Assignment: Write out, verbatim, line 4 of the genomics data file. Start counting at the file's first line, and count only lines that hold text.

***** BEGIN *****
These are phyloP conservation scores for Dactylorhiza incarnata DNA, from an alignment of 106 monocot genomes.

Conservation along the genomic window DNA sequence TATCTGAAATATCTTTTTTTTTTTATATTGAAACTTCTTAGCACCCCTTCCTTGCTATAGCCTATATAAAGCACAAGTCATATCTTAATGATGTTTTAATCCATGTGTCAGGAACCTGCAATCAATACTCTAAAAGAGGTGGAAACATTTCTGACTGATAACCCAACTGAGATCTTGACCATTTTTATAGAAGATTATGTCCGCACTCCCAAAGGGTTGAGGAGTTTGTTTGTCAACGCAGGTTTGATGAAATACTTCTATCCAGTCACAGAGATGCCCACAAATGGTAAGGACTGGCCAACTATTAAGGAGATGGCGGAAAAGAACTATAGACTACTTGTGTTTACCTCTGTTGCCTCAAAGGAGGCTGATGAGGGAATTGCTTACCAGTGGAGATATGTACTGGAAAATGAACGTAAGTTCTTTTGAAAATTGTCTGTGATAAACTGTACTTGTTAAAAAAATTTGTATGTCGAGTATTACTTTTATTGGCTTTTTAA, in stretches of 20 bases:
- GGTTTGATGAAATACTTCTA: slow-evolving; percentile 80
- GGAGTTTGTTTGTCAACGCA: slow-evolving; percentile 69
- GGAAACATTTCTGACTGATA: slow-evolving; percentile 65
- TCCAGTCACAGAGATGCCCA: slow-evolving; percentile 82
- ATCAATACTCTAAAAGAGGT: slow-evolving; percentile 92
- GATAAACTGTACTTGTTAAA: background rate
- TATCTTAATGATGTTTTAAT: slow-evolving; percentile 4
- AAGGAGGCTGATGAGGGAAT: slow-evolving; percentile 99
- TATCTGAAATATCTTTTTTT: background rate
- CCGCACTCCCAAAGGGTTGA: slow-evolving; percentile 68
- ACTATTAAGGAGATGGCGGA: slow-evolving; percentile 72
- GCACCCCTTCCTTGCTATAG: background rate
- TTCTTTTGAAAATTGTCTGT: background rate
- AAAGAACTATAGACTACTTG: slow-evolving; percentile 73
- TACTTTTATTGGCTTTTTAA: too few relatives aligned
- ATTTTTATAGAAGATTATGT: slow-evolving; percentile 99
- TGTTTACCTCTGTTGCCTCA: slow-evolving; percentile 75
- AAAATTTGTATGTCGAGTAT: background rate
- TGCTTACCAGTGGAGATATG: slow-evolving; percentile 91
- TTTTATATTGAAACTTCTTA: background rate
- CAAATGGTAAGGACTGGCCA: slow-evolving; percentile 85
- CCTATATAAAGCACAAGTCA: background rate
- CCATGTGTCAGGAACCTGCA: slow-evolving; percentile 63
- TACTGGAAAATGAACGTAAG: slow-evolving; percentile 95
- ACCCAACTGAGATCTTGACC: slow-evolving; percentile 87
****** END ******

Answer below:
- GGAGTTTGTTTGTCAACGCA: slow-evolving; percentile 69